Life in 1780

I do not think I would be at all happy living in 1780. Life must have been grim for many people, unless you had a bevvy of servants to light the fires, cook and clean, empty chamber pots. And even then, it was hard going, particularly for women. The glamour of Bridgerton, set only a few years after King Oak, paints a gloss over some parts of life, but also shines a light into the darkest corners, illuminating the dilemma faced by a cruel twist of fate here or a misstep there.

Having spent the last few years with my head deeply ensconced in the world of the Hogtroughs, living at the edge of The Common in a tiny cottage, I have a newfound gratitude for our mod cons. Anyone who grew up watching British television in the 1970s will likely remember Catweazle. Well, I feel like him, only in reverse.

I have often invited Molly Hogtrough to stay in my 21st century home. I wonder at what she would say to a machine which can do her laundry, a light she can easily turn on and off at will, running water – hot and cold – and a flushing toilet. The list of is endless. No unpleasant smells, the possibility to plan your family, and a comfortable bed in a special home for your elderly relatives, should their care become impossible for you to undertake alone. Not to mention smart phones – the world in your pocket.

She might say we were all witches.

The industrial revolution was in its infancy when Molly Hogtrough was trudging back and forth across her yard with pails of water. Although things were beginning to change, it was painfully slow. Machines and mechanics were increasingly being used in industrial settings, but it took a while before they trickled into homes.

Molly would have been very lucky to have had a bake oven. By the late 17th century, they were gaining traction, but older cottages would probably only have had an open fire. No pies or roasts for the common man. In towns, you might be able to purchase ready-made food from an inn or bakery (at a price). Out in the countryside you had no choice but to be self-sufficient. Molly would have been skilled at preserving food. If not, her family faced starvation over the barren winter months.

In smaller communities there was often a shared bakehouse where people could cook their own dough. They would line the loaves along a board which rested on their shoulders and traipse down to the village. The ovens were periodically fired up and for a small fee, bread or even Sunday dinners could be baked. How they kept bread fresh for a week, I do not know. Perhaps neighbours took turns. Molly’s day was Monday, Jenny’s on Wednesday, etc. Or they just dipped the stale crusts in ale or broth. Flour in the 18th century was less processed and more wholesome, and produced loaves which were denser and darker – a very different loaf than what we are used to today.

Milk soon soured and could be full of bacteria – Louis Pasteur didn’t arrive for another 80 years. Unless there was a milking parlour right next door it was probably not drunk fresh at all, but was often used in cooking. Small ale (low in alcohol), ale, beer or cider were far more popular. Spirits, too. In Molly’s case, gin. Forget water. It was often filthy (especially in towns). In London, the Thames was both a sewer and a source of water until well into the 19th century. Nice.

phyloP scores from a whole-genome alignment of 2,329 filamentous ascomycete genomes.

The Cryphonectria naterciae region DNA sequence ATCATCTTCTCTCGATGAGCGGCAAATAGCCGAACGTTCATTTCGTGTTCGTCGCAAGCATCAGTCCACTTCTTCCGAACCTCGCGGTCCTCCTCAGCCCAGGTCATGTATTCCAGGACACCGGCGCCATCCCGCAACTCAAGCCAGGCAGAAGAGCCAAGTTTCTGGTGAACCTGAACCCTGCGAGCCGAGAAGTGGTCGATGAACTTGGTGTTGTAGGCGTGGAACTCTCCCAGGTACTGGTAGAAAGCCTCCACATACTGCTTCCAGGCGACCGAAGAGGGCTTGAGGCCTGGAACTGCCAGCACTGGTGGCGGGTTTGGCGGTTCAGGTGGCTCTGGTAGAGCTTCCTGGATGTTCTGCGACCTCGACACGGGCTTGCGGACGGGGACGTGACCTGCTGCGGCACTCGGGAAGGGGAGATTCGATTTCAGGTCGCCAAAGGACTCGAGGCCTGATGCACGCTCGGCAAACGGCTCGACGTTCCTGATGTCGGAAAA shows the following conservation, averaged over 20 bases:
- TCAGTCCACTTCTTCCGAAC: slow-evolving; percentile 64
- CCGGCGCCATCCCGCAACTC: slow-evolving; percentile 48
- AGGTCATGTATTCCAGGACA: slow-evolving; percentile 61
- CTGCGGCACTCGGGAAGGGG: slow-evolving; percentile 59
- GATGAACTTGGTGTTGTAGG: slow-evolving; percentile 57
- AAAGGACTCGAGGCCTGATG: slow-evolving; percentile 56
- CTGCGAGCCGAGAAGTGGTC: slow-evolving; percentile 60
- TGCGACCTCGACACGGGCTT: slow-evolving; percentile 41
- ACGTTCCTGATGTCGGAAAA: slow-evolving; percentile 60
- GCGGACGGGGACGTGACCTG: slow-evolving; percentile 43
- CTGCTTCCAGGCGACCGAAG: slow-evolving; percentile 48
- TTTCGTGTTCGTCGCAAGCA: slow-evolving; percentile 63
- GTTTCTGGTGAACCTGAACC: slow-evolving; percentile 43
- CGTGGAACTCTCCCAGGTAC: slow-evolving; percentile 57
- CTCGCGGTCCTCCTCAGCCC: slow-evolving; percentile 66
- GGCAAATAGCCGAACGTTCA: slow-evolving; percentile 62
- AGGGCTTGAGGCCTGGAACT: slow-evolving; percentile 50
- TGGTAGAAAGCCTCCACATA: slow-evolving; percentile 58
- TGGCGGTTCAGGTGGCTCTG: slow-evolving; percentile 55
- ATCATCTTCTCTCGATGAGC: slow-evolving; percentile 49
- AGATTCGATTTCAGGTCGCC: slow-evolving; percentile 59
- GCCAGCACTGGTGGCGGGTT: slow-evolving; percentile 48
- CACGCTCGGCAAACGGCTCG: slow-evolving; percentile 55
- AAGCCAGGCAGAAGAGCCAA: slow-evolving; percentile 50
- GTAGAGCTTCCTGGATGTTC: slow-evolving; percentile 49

Giovanni Antonio Canal, il Canaletto – London – The Thames and the City of London from Richmond House (detail)

Light and heat must have been a constant battle. If you let the fire go out, it would have been a horrible job to get it going again. The embers were covered over with ash in the evening and roused to a flame the next morning. Left to go cold and you would be on your hands and knees with a flint, trying to get a spark to catch a bit of lint or dried plant such as traveller’s joy (old man’s beard, clematis vitalba), until you got a flame. You would need a constant supply of dry, well-seasoned wood – for without fuel there was no warmth and little food.

Candles were expensive, especially beeswax. Most people could only afford ones made of tallow or animal fat – pretty stinky! Even cheaper were rushlights.They were made by stripping away the outer layer from reeds and drying the central pith, which was then dipped into fat. The long stem was put into a clamp-like holder and would burn, if you were lucky, for an hour. Ten minutes if you weren’t. The quality of the light varied just as much. The youngest member of the family usually had the job of continually moving the reed along the clamp to keep it going. An oil lamp (filled with cheap fish oil, also smelly) would be a must for anyone going abroad on a moonless night.

We often take so much for granted, and it’s only when one starts peering into the past with eyes wide open that the miracles of our modern world become apparent. Sadly, over two hundred and forty years later and there are still millions of people around the world who are living in conditions not much different to the Hogtroughs, and perhaps even worse.

I thank my lucky stars every day that I am where I am, in time and place.